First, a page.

Historically, economic growth has been strongly associated with population growth. Without the demographic element, economies have not consistently achieved growth of more than two percent. Two percent is still a significant rate if it holds. But growth surges come with population surges. The reverse is also likely to be true, which in itself allows some facets of today’s world economy to be seen with more information. However, population surges produce economic surges, and this is no surprise. What is somewhat surprising is Picketty’s claim, perhaps the assumption, that since France experienced population growth earlier than other developed societies, we must all regard France as the creator of the international economic agenda, the Historical standard, if you will, that others followed. .

Another historical reality that is very clearly shown in their data is the effect of foreign earnings throughout the 19th century and during the First World War. These “invisible”, as they have sometimes been labeled, were simply the benefits of colonialism and slavery. They financed deficits, loans, and consumption at the heart of the empires from which they came. In the modern world, he points out, there may be a greater degree of foreign ownership of capital than ever before, but profits and capital transfers are two-way, as are profits, and thus net transfers are small.

This story is illustrated in economic data. He cites a series of cases in which an imperial power, having accumulated large debts after periods of conflict or recession, managed to obtain five percent or more of its national income from invisibles, which allowed the country in question to pay debts that of otherwise they would have had to pay. It has been paralyzing. Most importantly, in the modern world, this release card may no longer be available.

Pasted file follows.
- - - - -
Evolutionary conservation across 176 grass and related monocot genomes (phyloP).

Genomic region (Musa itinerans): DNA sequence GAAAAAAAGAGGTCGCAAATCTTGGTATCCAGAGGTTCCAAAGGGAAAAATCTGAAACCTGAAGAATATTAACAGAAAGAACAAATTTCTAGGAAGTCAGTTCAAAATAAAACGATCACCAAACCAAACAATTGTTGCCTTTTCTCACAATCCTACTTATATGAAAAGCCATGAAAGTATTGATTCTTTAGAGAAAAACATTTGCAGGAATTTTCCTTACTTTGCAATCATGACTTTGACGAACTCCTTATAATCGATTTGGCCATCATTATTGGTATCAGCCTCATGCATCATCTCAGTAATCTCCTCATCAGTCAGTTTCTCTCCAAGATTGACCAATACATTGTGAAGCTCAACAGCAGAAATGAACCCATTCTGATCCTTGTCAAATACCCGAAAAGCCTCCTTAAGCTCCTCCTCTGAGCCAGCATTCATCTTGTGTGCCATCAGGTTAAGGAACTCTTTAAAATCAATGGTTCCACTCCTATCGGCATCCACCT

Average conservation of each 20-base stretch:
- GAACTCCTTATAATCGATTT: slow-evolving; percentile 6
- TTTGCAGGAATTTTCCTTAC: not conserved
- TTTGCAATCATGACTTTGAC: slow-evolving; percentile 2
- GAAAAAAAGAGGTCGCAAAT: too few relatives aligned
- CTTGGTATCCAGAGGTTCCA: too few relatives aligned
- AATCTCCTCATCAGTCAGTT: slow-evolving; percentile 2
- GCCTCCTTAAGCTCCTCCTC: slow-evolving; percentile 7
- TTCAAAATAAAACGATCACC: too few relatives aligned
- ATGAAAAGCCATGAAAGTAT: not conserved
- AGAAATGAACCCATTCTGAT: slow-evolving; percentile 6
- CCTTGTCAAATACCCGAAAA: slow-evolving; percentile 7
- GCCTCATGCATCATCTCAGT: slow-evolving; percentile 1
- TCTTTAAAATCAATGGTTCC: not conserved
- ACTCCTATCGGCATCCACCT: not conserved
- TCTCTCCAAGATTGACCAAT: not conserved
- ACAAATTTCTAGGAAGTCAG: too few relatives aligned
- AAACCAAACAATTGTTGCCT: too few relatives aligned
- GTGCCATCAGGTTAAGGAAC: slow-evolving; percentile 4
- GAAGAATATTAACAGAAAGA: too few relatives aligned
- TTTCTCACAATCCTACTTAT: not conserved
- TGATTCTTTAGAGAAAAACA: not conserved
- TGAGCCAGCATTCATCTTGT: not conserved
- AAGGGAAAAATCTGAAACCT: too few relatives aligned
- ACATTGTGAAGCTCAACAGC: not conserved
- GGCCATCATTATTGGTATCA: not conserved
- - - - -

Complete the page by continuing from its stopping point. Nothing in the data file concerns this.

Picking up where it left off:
One aspect of Picketty’s analysis does surprise us. Throughout the book, he uses fiction as a source for illustration, a source that will make many academic readers of the text pause and wonder. Picketty often cites examples from Balzac, Austen, and others to illustrate general points about the behavior of capital. The process, although very selective and, it must be said, apocryphal, finally convinces, but it is the novelists who finally shine, not the economic model. His argument, which he claims is so clearly illustrated in 19th century fiction, is that capital is always more likely to be inherited, or indeed married, rather than earned. The endless machinations associated with finding a suitable spouse for eligible women in 19th century fiction are a mere recognition that money is easier to marry than to earn, since capital growth is always less than economic growth.